Hi Rosemary and David! I sailed with you from Chania, Crete to English Harbour, Antigua - great memories! Great to hear about your circumnavigation, if you ever visit the Whitsundays, QLD, Australia let me know as it would be great to see you again.
07/08/2012 | Chris Wolfe
I crewed Nina summer 1974, Matthew Stackpole (Tom's dad) reports you have made it to the Orient, hope all is well and the "old girl" is doing nicely.
10/16/2012 | Bermuda Sloop Foundation Not-for-Profit
Are you coming back in 2014?

I write to spread the word that we are encouraging performance schooners SPIRIT OF TRADITION performance schooners and classics to compete in the 2014 Bermuda Race against SPIRIT OF BERMUDA, Bermuda's national (and fast) youth ship. 3,500 young Bermudians have experienced SPIRIT on a min 5 Day voyage and she has voyaged 40,000+ NM

Such a competition would be exciting beyond the now sloop centric Bermuda race fleet. Nina's participation would be a quantum addition as a popular winner and the last schooner.

The 2014 Newport-Bermuda Race Committee convene for their first meeting towards the end of October, 2012, and we are trying to gain a foothold on the agenda in that first meeting by encouraging expressions of 'interest in principle" by a number of noteworthy owners of performance schooners. Contact: "Fred Deichmann"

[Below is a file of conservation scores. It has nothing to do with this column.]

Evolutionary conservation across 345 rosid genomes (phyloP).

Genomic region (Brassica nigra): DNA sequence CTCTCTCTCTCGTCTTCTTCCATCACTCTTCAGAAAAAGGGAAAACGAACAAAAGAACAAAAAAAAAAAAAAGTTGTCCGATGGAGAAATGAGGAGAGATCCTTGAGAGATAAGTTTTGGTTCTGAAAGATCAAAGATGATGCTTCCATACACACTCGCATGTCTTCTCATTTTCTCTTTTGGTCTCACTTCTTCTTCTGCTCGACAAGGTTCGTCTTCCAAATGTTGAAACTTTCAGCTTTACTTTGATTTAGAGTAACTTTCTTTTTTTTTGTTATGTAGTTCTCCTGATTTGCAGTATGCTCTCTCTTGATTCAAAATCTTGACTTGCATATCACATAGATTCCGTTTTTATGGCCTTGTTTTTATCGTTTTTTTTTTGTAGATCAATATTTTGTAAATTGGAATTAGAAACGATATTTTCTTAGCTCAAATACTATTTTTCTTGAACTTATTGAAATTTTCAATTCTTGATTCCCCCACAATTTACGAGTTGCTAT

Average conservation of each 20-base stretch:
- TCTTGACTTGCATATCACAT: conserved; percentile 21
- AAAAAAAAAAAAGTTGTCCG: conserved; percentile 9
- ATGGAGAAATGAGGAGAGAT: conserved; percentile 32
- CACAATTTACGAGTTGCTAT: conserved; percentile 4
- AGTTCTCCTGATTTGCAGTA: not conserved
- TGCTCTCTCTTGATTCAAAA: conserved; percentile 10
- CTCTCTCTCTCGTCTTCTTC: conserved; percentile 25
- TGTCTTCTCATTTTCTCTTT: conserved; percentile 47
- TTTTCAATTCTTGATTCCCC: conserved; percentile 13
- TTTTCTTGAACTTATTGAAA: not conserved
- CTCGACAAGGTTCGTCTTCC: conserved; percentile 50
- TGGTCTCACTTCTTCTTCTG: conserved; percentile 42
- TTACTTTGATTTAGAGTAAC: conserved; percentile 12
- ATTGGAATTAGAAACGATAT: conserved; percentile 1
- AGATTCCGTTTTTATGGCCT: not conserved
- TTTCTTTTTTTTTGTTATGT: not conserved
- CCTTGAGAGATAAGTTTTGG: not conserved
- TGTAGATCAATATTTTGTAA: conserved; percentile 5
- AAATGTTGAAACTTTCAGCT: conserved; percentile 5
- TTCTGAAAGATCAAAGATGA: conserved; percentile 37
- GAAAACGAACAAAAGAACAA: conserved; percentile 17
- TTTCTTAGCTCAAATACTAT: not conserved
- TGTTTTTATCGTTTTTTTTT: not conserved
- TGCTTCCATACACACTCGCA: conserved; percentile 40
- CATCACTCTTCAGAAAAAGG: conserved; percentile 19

The only parameters at this point are a minimum LWL 45' and maximum LOD 100'; the rating is undetermined at this point. To this point, prospective schooners are SPIRIT OF BERMUDA, ROCK STEADY (66' Marco Polo type), BRILLIANT from Mystic Seaport, FARFARER (Irens 66), Black Watch, Ticonderoga, Bolero etc.


Malcolm Kirkland
Facebook- "Spirit of Bermuda"
12/21/2012 | David Danielson
I will appreciate details and photographs from Nina. My great-grandfather, Reuben Bigelow, built this historic 59' vessel with my grandfather, so I have heard many stories through the years and would like them to continue.
12/21/2012 | David Danielson
David Danielson email: [email protected]
03/20/2013 | Bob Boder
In the summer of 1964 I was selected to be a crew member on Nina to sail her from City Island, New York to Annapolis before the Bermuda race. He was a great supporter of Naval Academy sailing where I was a midshipman on the sailing team. This was great for me because I grew up on City Island's Pell St. which was across from the Minniford Yacht yard where he kept the boat. One of my best memories of that was watching him talk about sails with a rep. from Ratsey & Lapthorn at the yard. One of my PS17 grade school classmate's brother and a classmate worked for Ratsey. This was my last time on the island and every time I see the big picture of Nina it brings back the memories. He was a great gentleman as were the Captain and crew member. Those were the last days of the great boat yards and sail lofts on the island.
06/28/2013 | Scott
Eternal Father, strong to save,